A further financial impact will come from the cancellation of several cycling events, with the UCI saying it has "recommended all organisers of competitions in zones at risk to cancel their events".
The UCI have vowed to reimburse all calendar registration fees to organisers of cancelled events which were due to take place in the period during which the holding of races is fully restricted.
So far they have received more than 650 requests from organisers for the postponement or cancellation of events over a period that currently extends until August, representing 30 per cent of the year's UCI international calendar.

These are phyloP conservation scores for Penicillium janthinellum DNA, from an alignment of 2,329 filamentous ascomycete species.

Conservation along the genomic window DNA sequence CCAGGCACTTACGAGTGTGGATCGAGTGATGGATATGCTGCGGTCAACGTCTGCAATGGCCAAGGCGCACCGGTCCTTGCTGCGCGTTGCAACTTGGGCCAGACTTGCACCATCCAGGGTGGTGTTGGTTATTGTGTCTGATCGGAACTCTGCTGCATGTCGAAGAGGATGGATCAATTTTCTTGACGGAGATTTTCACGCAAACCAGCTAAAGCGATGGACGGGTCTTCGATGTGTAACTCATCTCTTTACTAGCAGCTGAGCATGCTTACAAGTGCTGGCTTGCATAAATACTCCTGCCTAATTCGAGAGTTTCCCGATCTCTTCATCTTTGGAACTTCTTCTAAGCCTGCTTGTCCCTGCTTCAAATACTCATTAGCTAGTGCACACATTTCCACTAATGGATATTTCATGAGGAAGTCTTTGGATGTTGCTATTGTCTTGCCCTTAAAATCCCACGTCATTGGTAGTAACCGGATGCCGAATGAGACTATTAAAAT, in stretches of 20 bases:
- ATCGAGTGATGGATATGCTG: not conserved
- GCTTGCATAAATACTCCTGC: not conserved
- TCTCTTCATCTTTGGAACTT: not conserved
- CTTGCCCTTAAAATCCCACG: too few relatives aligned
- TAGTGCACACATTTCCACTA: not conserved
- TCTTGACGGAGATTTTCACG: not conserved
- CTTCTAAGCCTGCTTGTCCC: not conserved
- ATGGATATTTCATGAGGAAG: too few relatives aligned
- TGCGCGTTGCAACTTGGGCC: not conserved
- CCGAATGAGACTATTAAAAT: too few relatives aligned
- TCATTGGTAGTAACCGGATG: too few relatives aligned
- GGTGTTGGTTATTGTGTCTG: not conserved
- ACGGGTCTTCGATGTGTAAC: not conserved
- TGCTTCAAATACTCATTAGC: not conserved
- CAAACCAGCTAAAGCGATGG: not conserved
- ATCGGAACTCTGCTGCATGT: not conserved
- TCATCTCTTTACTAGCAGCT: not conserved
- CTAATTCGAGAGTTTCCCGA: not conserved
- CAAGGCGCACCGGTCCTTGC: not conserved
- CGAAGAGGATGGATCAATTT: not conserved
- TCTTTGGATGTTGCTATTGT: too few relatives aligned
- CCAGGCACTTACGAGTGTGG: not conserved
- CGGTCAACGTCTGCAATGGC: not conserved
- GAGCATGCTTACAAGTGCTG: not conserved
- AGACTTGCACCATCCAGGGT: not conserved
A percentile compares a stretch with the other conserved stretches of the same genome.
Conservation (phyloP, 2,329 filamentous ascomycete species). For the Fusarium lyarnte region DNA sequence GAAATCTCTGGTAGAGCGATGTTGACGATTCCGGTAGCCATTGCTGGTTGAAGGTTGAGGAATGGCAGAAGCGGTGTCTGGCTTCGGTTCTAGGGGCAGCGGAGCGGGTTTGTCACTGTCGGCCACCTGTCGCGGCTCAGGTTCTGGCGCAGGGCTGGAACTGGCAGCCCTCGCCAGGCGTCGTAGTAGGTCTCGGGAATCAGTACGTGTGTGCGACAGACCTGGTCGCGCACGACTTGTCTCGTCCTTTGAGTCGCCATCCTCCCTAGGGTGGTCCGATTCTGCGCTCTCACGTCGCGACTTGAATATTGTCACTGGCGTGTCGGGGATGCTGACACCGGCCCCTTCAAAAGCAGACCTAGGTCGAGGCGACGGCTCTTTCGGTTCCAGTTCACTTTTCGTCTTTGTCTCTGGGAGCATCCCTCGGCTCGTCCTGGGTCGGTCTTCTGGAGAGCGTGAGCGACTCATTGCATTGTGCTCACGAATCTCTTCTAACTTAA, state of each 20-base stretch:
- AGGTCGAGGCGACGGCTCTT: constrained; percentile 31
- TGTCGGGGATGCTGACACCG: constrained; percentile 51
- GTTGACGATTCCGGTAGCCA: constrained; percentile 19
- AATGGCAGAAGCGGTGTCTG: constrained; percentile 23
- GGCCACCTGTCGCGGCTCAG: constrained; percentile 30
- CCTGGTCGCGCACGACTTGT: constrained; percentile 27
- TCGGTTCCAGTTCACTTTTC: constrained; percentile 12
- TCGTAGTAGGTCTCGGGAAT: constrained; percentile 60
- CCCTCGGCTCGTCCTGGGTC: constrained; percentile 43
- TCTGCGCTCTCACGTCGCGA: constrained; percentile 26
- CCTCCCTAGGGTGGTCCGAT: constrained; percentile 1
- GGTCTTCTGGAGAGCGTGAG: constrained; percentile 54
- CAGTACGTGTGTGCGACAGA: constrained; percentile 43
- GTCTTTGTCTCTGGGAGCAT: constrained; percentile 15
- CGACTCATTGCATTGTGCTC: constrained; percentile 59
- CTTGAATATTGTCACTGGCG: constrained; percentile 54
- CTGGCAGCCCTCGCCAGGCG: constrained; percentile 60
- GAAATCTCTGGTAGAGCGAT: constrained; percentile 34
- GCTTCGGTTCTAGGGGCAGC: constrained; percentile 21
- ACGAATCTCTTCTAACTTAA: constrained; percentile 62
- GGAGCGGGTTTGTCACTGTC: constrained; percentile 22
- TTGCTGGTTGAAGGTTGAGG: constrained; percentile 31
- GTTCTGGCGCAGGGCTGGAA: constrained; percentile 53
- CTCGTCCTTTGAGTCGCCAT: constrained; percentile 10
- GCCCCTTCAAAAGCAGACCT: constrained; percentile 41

Road and mountain bike events have been the most impacted.
A total of 18 UCI Men's WorldTour races have now been either cancelled or postponed.
The Giro d'Italia, the Tour of Flandres and Paris-Roubaix are among the highest profile events to have been postponed to date.
"The calendar fees represent a significant part of the UCI's revenue," the UCI said.
"This initiative will have consequences on the UCI's financial results."
A working group, composed of representatives of riders, teams and the governing body, have agreed on a framework that will enable teams facing serious financial difficulties to be able to take necessary measures so they can continue in the context of the pandemic.
It is claimed the temporary flexibility approved will see the UCI support teams whose activities have been impacted by coronavirus, while maintaining riders' rights.